UPMC Altoona marks 5th anniversary
Connection with medical giant helps hospital
At UPMC Altoona’s celebration Wednesday of its first five years under the aegis of the Pittsburgh medical giant, Mike Corso was asked to imagine himself on vacation and being asked where he worked.
Six years ago, Corso, the vice president of operations, would have said something like “a mid-sized hospital in central Pennsylvania called Altoona Regional Health System.”
Since July 1, 2013, however, Corso can simply say “UPMC” — a name known throughout the U.S. and in many other countries and an organization that comprises 36 hospitals and 85,000 employees.
“I feel a great sense of pride,” Corso said, as hospital workers partook of a barbeque lunch.
Corso and UPMC Altoona President Jerry Murray touted only benefits when asked what the UPMC acquisition of the local hospital has wrought.
Those include the addition of services, new facilities, a common electronic medical records system, easier retention and recruitment of doctors, growth opportunities for employees and growth in the numbers of admissions and emergency room visits.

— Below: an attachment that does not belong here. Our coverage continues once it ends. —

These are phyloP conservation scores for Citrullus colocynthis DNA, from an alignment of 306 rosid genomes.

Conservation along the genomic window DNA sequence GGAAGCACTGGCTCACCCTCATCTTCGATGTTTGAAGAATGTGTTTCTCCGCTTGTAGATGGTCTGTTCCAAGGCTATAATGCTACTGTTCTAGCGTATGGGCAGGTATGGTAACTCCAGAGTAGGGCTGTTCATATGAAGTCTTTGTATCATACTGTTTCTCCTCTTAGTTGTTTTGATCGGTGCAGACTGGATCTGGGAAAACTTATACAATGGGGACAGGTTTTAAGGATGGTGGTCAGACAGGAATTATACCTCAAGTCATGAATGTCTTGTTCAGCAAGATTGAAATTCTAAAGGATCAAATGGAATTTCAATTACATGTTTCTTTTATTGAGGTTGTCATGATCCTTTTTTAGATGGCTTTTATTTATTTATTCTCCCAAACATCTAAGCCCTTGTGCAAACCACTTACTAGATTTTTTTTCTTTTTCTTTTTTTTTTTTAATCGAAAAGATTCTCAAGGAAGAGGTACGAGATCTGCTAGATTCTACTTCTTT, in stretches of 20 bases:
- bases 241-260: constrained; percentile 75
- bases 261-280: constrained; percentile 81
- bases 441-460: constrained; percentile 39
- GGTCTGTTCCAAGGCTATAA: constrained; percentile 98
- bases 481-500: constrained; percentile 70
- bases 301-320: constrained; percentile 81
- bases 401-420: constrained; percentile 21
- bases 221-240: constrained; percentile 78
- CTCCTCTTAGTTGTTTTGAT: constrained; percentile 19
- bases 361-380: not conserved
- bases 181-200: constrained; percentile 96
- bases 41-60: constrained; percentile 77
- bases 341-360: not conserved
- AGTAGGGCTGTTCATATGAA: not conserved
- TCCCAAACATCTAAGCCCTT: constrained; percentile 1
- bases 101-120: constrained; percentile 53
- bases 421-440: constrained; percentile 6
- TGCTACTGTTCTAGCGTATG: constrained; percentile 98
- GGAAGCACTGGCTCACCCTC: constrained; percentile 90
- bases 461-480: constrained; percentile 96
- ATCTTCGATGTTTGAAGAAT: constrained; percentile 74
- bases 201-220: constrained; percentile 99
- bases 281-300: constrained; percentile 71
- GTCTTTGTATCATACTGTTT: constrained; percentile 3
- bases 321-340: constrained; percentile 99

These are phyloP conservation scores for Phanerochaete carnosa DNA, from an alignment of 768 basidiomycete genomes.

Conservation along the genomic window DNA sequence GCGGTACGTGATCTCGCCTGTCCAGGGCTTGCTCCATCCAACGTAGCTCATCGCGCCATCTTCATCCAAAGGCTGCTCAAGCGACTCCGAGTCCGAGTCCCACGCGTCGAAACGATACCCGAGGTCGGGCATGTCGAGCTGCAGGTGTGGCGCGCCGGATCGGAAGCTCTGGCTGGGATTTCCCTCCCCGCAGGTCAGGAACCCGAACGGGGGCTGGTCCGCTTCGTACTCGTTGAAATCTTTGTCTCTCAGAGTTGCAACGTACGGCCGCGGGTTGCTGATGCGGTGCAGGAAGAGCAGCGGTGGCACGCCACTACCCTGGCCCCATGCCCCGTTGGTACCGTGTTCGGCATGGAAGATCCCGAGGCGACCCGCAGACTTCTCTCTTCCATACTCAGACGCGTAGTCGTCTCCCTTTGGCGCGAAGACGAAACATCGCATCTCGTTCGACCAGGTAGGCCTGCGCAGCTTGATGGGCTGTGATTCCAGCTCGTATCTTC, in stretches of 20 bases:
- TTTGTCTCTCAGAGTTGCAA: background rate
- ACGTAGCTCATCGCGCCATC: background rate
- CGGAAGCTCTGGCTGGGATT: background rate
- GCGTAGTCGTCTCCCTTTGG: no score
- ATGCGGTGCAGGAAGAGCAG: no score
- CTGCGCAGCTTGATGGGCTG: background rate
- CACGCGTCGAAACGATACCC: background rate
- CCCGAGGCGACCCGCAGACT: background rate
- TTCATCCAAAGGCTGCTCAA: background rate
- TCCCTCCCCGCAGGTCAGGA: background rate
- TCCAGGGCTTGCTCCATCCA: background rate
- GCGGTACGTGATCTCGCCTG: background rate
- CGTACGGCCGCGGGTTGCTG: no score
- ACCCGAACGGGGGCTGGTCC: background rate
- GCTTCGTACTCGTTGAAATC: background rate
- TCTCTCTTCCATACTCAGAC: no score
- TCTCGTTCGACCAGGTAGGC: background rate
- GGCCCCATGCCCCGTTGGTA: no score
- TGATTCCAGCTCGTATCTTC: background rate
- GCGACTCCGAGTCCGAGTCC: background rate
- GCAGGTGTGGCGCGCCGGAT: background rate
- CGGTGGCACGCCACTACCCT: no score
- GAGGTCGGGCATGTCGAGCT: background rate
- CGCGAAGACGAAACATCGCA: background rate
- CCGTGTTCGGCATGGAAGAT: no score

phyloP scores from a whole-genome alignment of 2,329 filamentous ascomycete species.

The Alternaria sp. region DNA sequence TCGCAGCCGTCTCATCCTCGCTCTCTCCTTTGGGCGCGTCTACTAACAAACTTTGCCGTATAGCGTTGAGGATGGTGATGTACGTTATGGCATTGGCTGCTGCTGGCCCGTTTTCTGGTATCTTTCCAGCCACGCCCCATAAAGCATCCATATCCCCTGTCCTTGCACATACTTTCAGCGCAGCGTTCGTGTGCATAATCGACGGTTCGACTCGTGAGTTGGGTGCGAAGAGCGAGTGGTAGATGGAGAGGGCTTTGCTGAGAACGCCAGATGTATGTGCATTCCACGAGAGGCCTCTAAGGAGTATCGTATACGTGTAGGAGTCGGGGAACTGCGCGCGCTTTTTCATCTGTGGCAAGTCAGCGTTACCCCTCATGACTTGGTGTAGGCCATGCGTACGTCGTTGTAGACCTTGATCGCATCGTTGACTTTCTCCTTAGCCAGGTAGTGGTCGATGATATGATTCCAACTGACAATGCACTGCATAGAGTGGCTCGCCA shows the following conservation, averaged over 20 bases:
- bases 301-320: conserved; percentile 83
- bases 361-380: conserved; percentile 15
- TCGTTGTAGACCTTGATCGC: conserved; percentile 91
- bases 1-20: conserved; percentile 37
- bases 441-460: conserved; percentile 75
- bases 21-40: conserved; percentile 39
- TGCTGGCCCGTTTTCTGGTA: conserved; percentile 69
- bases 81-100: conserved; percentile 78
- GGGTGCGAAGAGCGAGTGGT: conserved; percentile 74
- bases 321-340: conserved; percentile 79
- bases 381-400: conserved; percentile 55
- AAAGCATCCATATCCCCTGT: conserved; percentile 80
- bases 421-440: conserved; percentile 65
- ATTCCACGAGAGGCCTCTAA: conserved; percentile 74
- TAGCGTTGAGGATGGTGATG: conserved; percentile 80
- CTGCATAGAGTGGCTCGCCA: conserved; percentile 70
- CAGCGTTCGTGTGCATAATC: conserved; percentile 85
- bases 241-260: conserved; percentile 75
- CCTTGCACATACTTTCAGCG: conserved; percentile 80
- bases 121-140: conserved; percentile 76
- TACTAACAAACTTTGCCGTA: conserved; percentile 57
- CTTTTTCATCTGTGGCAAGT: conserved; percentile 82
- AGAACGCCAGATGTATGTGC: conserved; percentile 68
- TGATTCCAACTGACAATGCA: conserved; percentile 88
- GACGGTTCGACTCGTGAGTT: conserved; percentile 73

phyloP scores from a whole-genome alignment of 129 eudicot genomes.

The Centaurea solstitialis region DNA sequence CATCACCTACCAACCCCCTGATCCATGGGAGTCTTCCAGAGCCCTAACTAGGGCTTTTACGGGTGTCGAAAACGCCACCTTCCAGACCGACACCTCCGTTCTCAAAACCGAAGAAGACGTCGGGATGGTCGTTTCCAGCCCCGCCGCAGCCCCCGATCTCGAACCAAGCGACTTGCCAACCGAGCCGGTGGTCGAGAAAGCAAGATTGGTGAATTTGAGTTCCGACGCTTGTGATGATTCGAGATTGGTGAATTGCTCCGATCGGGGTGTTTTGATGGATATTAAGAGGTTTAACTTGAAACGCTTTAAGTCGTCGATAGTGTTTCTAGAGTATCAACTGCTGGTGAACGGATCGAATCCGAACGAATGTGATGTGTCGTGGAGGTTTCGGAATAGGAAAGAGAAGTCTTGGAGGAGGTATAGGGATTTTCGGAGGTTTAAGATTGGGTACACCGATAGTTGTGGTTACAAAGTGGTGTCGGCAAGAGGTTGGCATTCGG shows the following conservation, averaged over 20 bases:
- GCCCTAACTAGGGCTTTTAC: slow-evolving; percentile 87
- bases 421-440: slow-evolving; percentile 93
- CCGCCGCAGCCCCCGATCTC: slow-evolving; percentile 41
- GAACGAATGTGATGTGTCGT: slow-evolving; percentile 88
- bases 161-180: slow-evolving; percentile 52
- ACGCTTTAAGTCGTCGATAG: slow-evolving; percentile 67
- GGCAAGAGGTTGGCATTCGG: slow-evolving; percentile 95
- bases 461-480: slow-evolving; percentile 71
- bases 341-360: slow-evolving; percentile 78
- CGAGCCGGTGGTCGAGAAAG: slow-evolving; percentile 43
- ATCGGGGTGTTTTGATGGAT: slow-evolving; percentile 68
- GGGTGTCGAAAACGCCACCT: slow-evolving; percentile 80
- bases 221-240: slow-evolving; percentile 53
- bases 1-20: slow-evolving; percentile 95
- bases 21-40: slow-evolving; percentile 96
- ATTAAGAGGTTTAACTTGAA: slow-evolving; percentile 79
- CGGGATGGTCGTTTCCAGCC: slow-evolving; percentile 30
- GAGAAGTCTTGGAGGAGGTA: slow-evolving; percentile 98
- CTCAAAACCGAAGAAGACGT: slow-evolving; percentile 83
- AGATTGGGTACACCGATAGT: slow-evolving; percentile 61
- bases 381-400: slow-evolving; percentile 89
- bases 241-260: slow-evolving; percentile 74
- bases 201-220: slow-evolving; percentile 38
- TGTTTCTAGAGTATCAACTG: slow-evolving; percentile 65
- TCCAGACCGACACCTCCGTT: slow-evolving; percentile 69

The addition of services has meant access to the latest and best practices and technologies, often by telemedical connection, according to Corso.
UPMC has provided those additional services in “hub and spoke” fashion — the hub being the home hospitals in Pittsburgh, the spokes being the outlying hospitals like UPMC Altoona, said UPMC spokeswoman Lisa Lombardo.
The spokes are especially strong as a result of the local hospital’s cancer services being identified with the UPMC Hillman Cancer Center in Pittsburgh, leading to radiation oncology and medical oncology treatments and access to clinical trials here; and the local hospital’s breast health services’ identification with UPMC Magee-Women’s Hospital in Pittsburgh, leading to fetal ultrasounds here via telemedicine.